Returning the salute, Smith-Dorrien let his mind drift back to the battle nineteen years earlier in South Africa. It had taken bitter experience and the loss of many lives, but the British had finally found a better way of making war in the form of the tank. The wonder weapon had proved its worth.
This story takes its cue from Winston Churchill’s claim in The World Crisis that Britain could have had three thousand tanks in the field in early 1917 and so could have launched a major armoured offensive months before it actually did so at the Battle of Cambrai in November 1917. Given the existing demands on British wartime industry the figure of three thousand tanks is a piece of classic Churchillian bombast. However, there were certainly opportunities for Britain to have accelerated the pace of armoured development.
In this scenario I have given the army a headstart through its early interest in Lancelot de Mole’s advanced proposals (which were sadly ignored in reality) thus placing armoured development several months ahead of its historical pace. However, a great problem for tank development was the novelty of the technology and the lack of a definite War Office champion in the early months of design. Historically, Douglas Haig was one of the greatest supporters of the tank but his position in France limited his influence on design and production. In this story I have made Haig Chief of the Imperial General Staff, placing him in a position where he can drive forward development.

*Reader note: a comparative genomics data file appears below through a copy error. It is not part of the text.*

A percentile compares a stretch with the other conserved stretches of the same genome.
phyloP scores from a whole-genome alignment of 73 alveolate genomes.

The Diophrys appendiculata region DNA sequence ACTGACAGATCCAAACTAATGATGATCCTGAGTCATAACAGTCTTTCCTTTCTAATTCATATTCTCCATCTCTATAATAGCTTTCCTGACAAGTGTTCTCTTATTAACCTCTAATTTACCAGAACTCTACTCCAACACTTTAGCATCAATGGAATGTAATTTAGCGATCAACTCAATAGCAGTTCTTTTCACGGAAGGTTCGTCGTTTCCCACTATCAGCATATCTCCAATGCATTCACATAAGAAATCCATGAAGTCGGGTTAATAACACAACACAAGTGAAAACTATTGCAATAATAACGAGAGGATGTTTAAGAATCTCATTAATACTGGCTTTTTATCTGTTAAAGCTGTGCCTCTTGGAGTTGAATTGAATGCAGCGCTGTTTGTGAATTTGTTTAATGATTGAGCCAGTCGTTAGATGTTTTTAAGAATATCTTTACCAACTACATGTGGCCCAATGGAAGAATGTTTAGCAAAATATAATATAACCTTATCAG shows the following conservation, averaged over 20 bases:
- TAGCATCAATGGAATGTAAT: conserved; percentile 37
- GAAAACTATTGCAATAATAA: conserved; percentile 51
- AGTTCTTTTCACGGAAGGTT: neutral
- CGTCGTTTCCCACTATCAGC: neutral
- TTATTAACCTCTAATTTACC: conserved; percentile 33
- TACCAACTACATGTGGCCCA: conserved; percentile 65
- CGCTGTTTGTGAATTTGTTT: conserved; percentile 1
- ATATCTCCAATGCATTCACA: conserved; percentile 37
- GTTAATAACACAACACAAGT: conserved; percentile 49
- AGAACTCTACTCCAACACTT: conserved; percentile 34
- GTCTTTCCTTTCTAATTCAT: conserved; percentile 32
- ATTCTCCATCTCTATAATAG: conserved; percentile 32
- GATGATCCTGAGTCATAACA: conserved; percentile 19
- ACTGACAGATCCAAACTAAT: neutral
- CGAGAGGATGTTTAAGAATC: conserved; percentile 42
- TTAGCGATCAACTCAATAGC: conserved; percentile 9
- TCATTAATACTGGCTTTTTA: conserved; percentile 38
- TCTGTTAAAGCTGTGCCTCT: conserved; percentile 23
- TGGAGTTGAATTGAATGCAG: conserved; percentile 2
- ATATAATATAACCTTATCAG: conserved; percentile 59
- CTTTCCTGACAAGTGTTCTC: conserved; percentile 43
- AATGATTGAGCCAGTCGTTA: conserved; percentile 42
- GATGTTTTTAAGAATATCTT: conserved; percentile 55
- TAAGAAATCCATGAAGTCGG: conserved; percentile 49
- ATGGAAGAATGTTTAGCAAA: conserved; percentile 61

The biggest change to the history is the decision to employ tanks en masse in early 1917. In reality, the decision to deploy a handful of tanks in September 1916 remains the source of much controversy. Contemporaries, including Swinton, Churchill, David Lloyd George, and J. F. C. Fuller, condemned the deployment as premature. The French had asked the British to wait until both sides could attack simultaneously with a mass of tanks, but this request was declined. Critics argue that it alerted the Germans to the existence of the weapon and achieved no great military advantage. By the time the Allies were ready to deploy massed armour in late 1917 the Germans had developed several anti-tank countermeasures. Defenders of the decision to commit the tanks early point out that combat experience was essential to provide a basis for crew training and vehicle design. However, whether these could have been developed with more thorough work at home remains a point of debate.